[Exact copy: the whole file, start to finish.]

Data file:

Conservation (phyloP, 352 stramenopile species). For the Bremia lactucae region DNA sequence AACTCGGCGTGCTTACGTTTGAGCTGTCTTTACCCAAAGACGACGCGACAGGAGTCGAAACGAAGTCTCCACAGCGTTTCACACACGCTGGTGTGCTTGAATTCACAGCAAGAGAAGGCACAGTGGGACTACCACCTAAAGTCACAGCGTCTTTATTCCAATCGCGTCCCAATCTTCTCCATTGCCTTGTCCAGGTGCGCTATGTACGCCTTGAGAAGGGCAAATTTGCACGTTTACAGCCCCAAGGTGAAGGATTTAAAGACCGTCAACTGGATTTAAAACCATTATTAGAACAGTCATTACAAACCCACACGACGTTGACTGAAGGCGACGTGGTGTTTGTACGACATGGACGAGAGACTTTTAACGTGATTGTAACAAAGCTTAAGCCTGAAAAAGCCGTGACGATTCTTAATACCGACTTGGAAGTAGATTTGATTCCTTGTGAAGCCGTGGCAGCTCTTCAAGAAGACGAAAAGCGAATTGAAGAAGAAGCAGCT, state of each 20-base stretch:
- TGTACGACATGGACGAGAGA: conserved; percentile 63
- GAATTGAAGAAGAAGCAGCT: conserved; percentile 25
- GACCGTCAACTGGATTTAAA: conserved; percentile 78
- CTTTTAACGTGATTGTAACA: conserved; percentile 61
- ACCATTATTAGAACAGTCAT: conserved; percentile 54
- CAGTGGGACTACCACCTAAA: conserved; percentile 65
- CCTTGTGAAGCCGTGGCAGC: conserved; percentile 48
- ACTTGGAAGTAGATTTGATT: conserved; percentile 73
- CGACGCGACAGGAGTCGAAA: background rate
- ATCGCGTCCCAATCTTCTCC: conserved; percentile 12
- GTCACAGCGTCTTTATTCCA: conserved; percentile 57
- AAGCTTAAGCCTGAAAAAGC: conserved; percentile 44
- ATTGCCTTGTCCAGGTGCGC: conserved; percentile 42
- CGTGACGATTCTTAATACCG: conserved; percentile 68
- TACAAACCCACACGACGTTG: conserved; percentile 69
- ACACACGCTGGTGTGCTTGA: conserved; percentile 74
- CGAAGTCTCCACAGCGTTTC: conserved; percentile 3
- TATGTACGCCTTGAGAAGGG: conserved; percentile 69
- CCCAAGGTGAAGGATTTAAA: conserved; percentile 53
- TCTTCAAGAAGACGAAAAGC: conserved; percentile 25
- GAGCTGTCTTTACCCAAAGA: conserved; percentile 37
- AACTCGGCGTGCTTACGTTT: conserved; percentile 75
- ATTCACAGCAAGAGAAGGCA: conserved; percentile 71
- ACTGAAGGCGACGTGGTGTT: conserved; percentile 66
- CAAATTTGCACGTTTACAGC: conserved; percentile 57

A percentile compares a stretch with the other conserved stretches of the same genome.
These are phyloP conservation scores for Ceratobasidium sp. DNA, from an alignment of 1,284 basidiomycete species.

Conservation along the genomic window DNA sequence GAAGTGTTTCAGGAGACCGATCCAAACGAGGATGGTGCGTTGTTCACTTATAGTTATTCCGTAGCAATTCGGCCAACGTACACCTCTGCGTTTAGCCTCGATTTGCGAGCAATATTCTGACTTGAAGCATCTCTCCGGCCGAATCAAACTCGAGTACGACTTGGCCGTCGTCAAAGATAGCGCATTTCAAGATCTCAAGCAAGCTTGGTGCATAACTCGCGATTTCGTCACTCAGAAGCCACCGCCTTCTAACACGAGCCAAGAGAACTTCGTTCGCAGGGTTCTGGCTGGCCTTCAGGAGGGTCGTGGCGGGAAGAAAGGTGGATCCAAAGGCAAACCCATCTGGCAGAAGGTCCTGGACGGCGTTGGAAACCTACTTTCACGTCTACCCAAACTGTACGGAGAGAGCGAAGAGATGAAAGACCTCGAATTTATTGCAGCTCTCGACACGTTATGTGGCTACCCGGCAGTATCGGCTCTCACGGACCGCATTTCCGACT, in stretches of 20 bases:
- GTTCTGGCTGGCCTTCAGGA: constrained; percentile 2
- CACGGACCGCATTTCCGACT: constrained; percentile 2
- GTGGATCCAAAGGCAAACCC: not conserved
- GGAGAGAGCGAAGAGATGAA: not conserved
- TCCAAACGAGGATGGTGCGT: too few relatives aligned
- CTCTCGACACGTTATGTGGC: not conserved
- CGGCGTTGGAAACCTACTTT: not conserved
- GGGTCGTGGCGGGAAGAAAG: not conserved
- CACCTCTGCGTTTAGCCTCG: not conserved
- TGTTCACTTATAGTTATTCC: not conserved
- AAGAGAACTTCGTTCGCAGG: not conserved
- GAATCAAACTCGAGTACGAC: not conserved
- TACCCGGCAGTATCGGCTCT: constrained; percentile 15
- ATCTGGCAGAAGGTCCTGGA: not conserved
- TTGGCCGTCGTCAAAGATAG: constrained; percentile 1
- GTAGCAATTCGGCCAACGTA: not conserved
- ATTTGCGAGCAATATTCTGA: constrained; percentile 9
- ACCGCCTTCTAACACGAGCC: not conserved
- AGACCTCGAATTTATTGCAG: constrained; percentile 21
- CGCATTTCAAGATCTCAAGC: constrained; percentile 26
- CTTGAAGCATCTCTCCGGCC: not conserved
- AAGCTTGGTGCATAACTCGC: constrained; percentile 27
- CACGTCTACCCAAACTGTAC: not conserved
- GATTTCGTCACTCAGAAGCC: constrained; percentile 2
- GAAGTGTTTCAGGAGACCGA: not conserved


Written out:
Conservation (phyloP, 352 stramenopile species). For the Bremia lactucae region DNA sequence AACTCGGCGTGCTTACGTTTGAGCTGTCTTTACCCAAAGACGACGCGACAGGAGTCGAAACGAAGTCTCCACAGCGTTTCACACACGCTGGTGTGCTTGAATTCACAGCAAGAGAAGGCACAGTGGGACTACCACCTAAAGTCACAGCGTCTTTATTCCAATCGCGTCCCAATCTTCTCCATTGCCTTGTCCAGGTGCGCTATGTACGCCTTGAGAAGGGCAAATTTGCACGTTTACAGCCCCAAGGTGAAGGATTTAAAGACCGTCAACTGGATTTAAAACCATTATTAGAACAGTCATTACAAACCCACACGACGTTGACTGAAGGCGACGTGGTGTTTGTACGACATGGACGAGAGACTTTTAACGTGATTGTAACAAAGCTTAAGCCTGAAAAAGCCGTGACGATTCTTAATACCGACTTGGAAGTAGATTTGATTCCTTGTGAAGCCGTGGCAGCTCTTCAAGAAGACGAAAAGCGAATTGAAGAAGAAGCAGCT, state of each 20-base stretch:
- TGTACGACATGGACGAGAGA: conserved; percentile 63
- GAATTGAAGAAGAAGCAGCT: conserved; percentile 25
- GACCGTCAACTGGATTTAAA: conserved; percentile 78
- CTTTTAACGTGATTGTAACA: conserved; percentile 61
- ACCATTATTAGAACAGTCAT: conserved; percentile 54
- CAGTGGGACTACCACCTAAA: conserved; percentile 65
- CCTTGTGAAGCCGTGGCAGC: conserved; percentile 48
- ACTTGGAAGTAGATTTGATT: conserved; percentile 73
- CGACGCGACAGGAGTCGAAA: background rate
- ATCGCGTCCCAATCTTCTCC: conserved; percentile 12
- GTCACAGCGTCTTTATTCCA: conserved; percentile 57
- AAGCTTAAGCCTGAAAAAGC: conserved; percentile 44
- ATTGCCTTGTCCAGGTGCGC: conserved; percentile 42
- CGTGACGATTCTTAATACCG: conserved; percentile 68
- TACAAACCCACACGACGTTG: conserved; percentile 69
- ACACACGCTGGTGTGCTTGA: conserved; percentile 74
- CGAAGTCTCCACAGCGTTTC: conserved; percentile 3
- TATGTACGCCTTGAGAAGGG: conserved; percentile 69
- CCCAAGGTGAAGGATTTAAA: conserved; percentile 53
- TCTTCAAGAAGACGAAAAGC: conserved; percentile 25
- GAGCTGTCTTTACCCAAAGA: conserved; percentile 37
- AACTCGGCGTGCTTACGTTT: conserved; percentile 75
- ATTCACAGCAAGAGAAGGCA: conserved; percentile 71
- ACTGAAGGCGACGTGGTGTT: conserved; percentile 66
- CAAATTTGCACGTTTACAGC: conserved; percentile 57

A percentile compares a stretch with the other conserved stretches of the same genome.
These are phyloP conservation scores for Ceratobasidium sp. DNA, from an alignment of 1,284 basidiomycete species.

Conservation along the genomic window DNA sequence GAAGTGTTTCAGGAGACCGATCCAAACGAGGATGGTGCGTTGTTCACTTATAGTTATTCCGTAGCAATTCGGCCAACGTACACCTCTGCGTTTAGCCTCGATTTGCGAGCAATATTCTGACTTGAAGCATCTCTCCGGCCGAATCAAACTCGAGTACGACTTGGCCGTCGTCAAAGATAGCGCATTTCAAGATCTCAAGCAAGCTTGGTGCATAACTCGCGATTTCGTCACTCAGAAGCCACCGCCTTCTAACACGAGCCAAGAGAACTTCGTTCGCAGGGTTCTGGCTGGCCTTCAGGAGGGTCGTGGCGGGAAGAAAGGTGGATCCAAAGGCAAACCCATCTGGCAGAAGGTCCTGGACGGCGTTGGAAACCTACTTTCACGTCTACCCAAACTGTACGGAGAGAGCGAAGAGATGAAAGACCTCGAATTTATTGCAGCTCTCGACACGTTATGTGGCTACCCGGCAGTATCGGCTCTCACGGACCGCATTTCCGACT, in stretches of 20 bases:
- GTTCTGGCTGGCCTTCAGGA: constrained; percentile 2
- CACGGACCGCATTTCCGACT: constrained; percentile 2
- GTGGATCCAAAGGCAAACCC: not conserved
- GGAGAGAGCGAAGAGATGAA: not conserved
- TCCAAACGAGGATGGTGCGT: too few relatives aligned
- CTCTCGACACGTTATGTGGC: not conserved
- CGGCGTTGGAAACCTACTTT: not conserved
- GGGTCGTGGCGGGAAGAAAG: not conserved
- CACCTCTGCGTTTAGCCTCG: not conserved
- TGTTCACTTATAGTTATTCC: not conserved
- AAGAGAACTTCGTTCGCAGG: not conserved
- GAATCAAACTCGAGTACGAC: not conserved
- TACCCGGCAGTATCGGCTCT: constrained; percentile 15
- ATCTGGCAGAAGGTCCTGGA: not conserved
- TTGGCCGTCGTCAAAGATAG: constrained; percentile 1
- GTAGCAATTCGGCCAACGTA: not conserved
- ATTTGCGAGCAATATTCTGA: constrained; percentile 9
- ACCGCCTTCTAACACGAGCC: not conserved
- AGACCTCGAATTTATTGCAG: constrained; percentile 21
- CGCATTTCAAGATCTCAAGC: constrained; percentile 26
- CTTGAAGCATCTCTCCGGCC: not conserved
- AAGCTTGGTGCATAACTCGC: constrained; percentile 27
- CACGTCTACCCAAACTGTAC: not conserved
- GATTTCGTCACTCAGAAGCC: constrained; percentile 2
- GAAGTGTTTCAGGAGACCGA: not conserved